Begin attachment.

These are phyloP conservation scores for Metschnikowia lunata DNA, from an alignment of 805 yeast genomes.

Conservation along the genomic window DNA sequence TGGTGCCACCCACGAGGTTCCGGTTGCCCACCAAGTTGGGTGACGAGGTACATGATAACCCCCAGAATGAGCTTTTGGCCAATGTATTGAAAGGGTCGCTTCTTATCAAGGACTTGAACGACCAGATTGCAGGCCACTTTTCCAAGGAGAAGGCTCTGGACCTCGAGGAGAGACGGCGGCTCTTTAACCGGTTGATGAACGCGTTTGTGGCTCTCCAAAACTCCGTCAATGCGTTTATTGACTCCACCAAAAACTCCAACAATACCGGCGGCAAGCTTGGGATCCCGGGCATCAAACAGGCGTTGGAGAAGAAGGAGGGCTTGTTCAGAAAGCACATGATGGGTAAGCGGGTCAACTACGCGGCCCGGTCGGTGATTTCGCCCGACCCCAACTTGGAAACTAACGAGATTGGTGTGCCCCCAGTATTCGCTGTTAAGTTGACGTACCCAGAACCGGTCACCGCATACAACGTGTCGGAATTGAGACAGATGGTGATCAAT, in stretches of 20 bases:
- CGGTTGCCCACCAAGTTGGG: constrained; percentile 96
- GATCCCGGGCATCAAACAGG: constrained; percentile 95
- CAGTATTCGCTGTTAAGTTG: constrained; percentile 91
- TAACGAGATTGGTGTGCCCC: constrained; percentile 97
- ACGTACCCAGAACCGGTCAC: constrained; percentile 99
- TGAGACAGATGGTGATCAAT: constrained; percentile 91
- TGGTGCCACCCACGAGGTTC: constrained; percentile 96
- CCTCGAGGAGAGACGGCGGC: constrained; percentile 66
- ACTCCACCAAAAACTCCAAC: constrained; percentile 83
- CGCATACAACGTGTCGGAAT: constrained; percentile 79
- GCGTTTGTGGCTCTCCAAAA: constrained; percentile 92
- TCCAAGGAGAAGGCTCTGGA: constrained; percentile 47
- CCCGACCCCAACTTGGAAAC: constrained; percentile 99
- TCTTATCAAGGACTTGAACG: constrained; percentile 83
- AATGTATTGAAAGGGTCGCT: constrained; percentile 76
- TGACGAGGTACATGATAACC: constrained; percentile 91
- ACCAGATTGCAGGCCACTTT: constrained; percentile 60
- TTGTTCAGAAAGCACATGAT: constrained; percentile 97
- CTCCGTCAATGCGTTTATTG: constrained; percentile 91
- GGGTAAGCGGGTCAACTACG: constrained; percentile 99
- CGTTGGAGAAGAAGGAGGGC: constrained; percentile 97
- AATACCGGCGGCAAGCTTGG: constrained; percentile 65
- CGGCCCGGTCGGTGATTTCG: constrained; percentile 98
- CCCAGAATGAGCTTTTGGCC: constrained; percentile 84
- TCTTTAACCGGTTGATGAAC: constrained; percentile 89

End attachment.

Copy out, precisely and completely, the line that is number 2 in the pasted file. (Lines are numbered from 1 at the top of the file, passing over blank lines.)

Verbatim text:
Conservation along the genomic window DNA sequence TGGTGCCACCCACGAGGTTCCGGTTGCCCACCAAGTTGGGTGACGAGGTACATGATAACCCCCAGAATGAGCTTTTGGCCAATGTATTGAAAGGGTCGCTTCTTATCAAGGACTTGAACGACCAGATTGCAGGCCACTTTTCCAAGGAGAAGGCTCTGGACCTCGAGGAGAGACGGCGGCTCTTTAACCGGTTGATGAACGCGTTTGTGGCTCTCCAAAACTCCGTCAATGCGTTTATTGACTCCACCAAAAACTCCAACAATACCGGCGGCAAGCTTGGGATCCCGGGCATCAAACAGGCGTTGGAGAAGAAGGAGGGCTTGTTCAGAAAGCACATGATGGGTAAGCGGGTCAACTACGCGGCCCGGTCGGTGATTTCGCCCGACCCCAACTTGGAAACTAACGAGATTGGTGTGCCCCCAGTATTCGCTGTTAAGTTGACGTACCCAGAACCGGTCACCGCATACAACGTGTCGGAATTGAGACAGATGGTGATCAAT, in stretches of 20 bases: